Faraday Cages as EMF Protection

Because Faraday cages redistribute electromagnetic fields, there are important implications when it comes to protecting from EMFs (electromagnetic field radiation), which are emitted from every electronic device.

Perfect Faraday cages that completely encircle a person or device can potentially block out 100% of EMF radiation, if the right material is used. However, any device within the cage wouldn’t work because the signals needed for service would be blocked as well.

The good news is that we can still use the concepts Faraday discovered to make a two-dimensional shield instead of a cage, one that can act as a wall to block EMF radiation coming from one side. Of course, this shield has to have the right material characteristics to block out the specific EMF frequencies emitted by technology.

Real Life Examples of Faraday Cages and Shields

  1. Cars and airplanes. Both of these modes of transportation are basically giant metal cages. Due to their metal exteriors, cars and planes are protected from lightning strikes. If you’re ever stuck in a car during a thunderstorm or your plane flies through a weather system, you don’t have to worry about being harmed by lightning. If lightning was to hit either type of vehicle, it would simply redistribute its energy and continue on to penetrate to the ground. While EMF radiation behaves differently from electrostatic lightning strikes, it can still get stuck inside the vehicle, increasing interior radiation exposure. For example, for traveling reporters working in big media vans with screens, antennas, and wireless transmissions, EMFs are stuck inside with them (with some leakage). Learn more about how the Faraday cage affects EMFs while flying by checking out this article.
  2. Elevators. They aren’t built as Faraday cages on purpose, but because elevators are built with metallic conducting materials, they produce the Faraday cage effect. Many times, elevators will become “dead-zones” for devices that require external electromagnetic signals—cellphones and two-way radios for example. So, next time you’re about to enter an elevator, make sure that important text has sent and to finish any calls you’re on.
  3. Microwave ovens. Just as Faraday cages can keep an electric charge out, it can keep one in. Microwaves demonstrate the reverse effect. This common household kitchen appliance is built as a Faraday cage to keep the bulk of the microwaves contained to cook food, instead of radiating out into the room. However, some excess radiation has been shown to leak out—the FDA has approved a maximum of 5 mw/cm2 of leakage. A good test is to put your cell phone inside the microwave, close the door, and call it. If it rings, some RF/microwave signals are escaping.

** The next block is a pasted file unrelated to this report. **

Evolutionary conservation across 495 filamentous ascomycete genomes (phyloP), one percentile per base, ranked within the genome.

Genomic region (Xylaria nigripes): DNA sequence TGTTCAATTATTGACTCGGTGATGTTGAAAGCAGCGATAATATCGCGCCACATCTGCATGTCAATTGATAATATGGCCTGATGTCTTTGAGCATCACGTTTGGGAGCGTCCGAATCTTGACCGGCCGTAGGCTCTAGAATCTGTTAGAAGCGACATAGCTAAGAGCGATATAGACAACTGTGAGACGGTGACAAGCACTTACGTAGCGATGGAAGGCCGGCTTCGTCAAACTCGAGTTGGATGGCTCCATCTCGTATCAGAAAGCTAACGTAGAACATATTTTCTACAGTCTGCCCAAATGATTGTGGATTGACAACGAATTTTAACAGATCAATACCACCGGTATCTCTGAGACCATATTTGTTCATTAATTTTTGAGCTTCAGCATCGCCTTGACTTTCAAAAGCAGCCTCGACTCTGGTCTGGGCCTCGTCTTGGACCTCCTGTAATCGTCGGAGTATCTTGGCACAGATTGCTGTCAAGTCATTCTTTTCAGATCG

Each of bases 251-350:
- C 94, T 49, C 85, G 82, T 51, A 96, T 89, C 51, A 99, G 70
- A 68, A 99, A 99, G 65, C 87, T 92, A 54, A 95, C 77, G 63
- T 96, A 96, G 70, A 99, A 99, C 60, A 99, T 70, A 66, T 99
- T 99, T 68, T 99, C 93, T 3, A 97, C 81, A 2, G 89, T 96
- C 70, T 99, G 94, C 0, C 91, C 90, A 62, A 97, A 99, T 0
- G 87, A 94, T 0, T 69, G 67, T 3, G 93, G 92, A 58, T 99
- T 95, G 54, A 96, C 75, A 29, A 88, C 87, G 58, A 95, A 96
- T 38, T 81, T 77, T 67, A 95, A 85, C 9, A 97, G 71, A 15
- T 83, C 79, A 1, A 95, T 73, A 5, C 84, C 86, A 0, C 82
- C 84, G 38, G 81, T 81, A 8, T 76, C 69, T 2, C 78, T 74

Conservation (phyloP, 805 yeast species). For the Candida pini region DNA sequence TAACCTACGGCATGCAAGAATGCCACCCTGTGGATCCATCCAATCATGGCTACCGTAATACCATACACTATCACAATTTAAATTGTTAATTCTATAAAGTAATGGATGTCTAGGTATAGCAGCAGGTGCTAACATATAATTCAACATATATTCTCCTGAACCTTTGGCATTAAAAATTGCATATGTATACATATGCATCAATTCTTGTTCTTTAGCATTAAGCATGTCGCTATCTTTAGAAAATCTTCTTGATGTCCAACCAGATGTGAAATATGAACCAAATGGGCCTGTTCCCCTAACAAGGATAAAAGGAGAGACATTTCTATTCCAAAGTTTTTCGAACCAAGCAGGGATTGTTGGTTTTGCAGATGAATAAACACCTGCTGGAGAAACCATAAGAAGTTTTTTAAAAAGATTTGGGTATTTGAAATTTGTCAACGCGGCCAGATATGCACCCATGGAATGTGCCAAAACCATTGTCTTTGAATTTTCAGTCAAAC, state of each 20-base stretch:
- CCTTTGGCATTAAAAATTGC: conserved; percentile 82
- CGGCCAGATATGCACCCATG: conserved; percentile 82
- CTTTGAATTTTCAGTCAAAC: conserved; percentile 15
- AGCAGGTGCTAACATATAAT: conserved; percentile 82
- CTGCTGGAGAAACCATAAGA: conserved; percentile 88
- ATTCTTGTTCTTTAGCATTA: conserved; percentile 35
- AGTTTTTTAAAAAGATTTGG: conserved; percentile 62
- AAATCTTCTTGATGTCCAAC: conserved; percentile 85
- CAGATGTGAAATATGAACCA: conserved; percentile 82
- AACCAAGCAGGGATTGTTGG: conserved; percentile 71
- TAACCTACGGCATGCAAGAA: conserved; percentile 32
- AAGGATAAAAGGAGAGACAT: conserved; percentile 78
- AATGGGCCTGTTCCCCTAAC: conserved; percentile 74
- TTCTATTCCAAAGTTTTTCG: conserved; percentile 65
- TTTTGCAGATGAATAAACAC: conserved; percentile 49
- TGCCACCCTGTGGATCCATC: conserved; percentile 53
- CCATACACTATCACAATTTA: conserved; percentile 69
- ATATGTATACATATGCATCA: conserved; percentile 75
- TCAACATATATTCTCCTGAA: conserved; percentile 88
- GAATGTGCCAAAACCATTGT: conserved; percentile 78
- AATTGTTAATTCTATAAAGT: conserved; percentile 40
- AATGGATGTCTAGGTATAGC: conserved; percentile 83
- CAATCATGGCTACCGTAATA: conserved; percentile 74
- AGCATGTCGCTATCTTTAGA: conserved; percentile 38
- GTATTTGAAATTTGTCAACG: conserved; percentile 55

4. MRI rooms. Magnetic resonance imaging machines use strong magnetic fields and radio waves to create images of the body. The rooms around the machines are created as Faraday cages to prevent outside sources of radio frequencies interfering with the imaging, as well as preventing the excess amounts of radiation from escaping the MRI room.
  5. Military and government buildings. War rooms, operations centers, data centers, conference offices, and industrial spying, security, and intelligence rooms are often composed as Faraday cages. This is to protect the room and its confidential or highly valuable information inside from hacking, sabotage, eavesdropping, electronic theft, or even cyber warfare and EMP (electromagnetic pulse) attacks. They are typically steel roofed and sided to prevent electronic surveillance in addition to providing some level of protection against EMPs. This is known as TEMPEST (Telecommunications Electronics Material Protected from Emanating Spurious Transmissions.) However, those working in Faraday cages with electronic equipment are often at a much higher risk of EMF exposure, since emissions remain trapped inside the building.
  6. EMF radiation protection products. Most EMF radiation protection products are not actually considered Faraday cages, but are instead considered a Faraday-type shield. They use conductive shielding placed on only one side of the device, so the electromagnetic charge emitted from the device cannot exist on the other side. An example of a modern day Faraday cage is our ConcealShield® Privacy Pouch, a bag with shielding that fully encapsulates the device to block all radiation and all wireless signals from coming in or getting out. This is what makes them privacy pouches, since they prevent digital pick-pocketing, identity theft, and tracking.

The Verdict on Faraday Cages:

While you might think that living in a fully shielded Faraday cage would be beneficial in terms of EMF radiation protection, this might not be the case.

As mentioned before, EMF radiation might be blocked from going inside, but it is also blocked from leaving. If you have an electronic device in a Faraday cage-style building, the emissions from the device will not be able to fully escape, putting you at increased risk of exposure (you also won’t be able to receive a signal, and if you do, it won’t be as strong).

Additionally, the type of shielding you use, may not do much. Using a conductive paint on the walls to create a Faraday-style cage in a house might not be effective, because the conductor in the paint is a particulate. That means aluminum particles are spread in the paint, but there are many holes (that you won’t see). We recommend not using conductive paint, especially if it happens to be the quite-toxic lead paint, that EMFs can go right through anyway. Using aluminum foil might be more unsightly, but it would work better than paint.

If you have a cell tower close by, shielding only the wall facing the cell tower should be enough to shield you. However, if you have electronic devices close by, it still won’t offer much protection.

It is much more important to limit the sources directly around you that are transmitting wireless signals. Using some shielding for your mobile devices, WiFi routers, and/or smart meters offers you protection while ensuring the signals aren’t stuck inside your home.

In addition, turning off your electronic devices when you aren’t using them, and keeping them as far away from you as possible is a good rule-of-thumb for reducing your daily exposure to EMF radiation, while still enjoying the benefits of technology.

Unless you are extremely electromagnetic hypersensitive and have rid your home of all electronics, Faraday-caging your living space will probably do more harm than good.

Research has come a long way from the discovery of electrostatic and electromagnetic induction, but the recent introduction of current mobile wireless technology and its EMF radiation emissions has brought us to a whole new path of research and learning.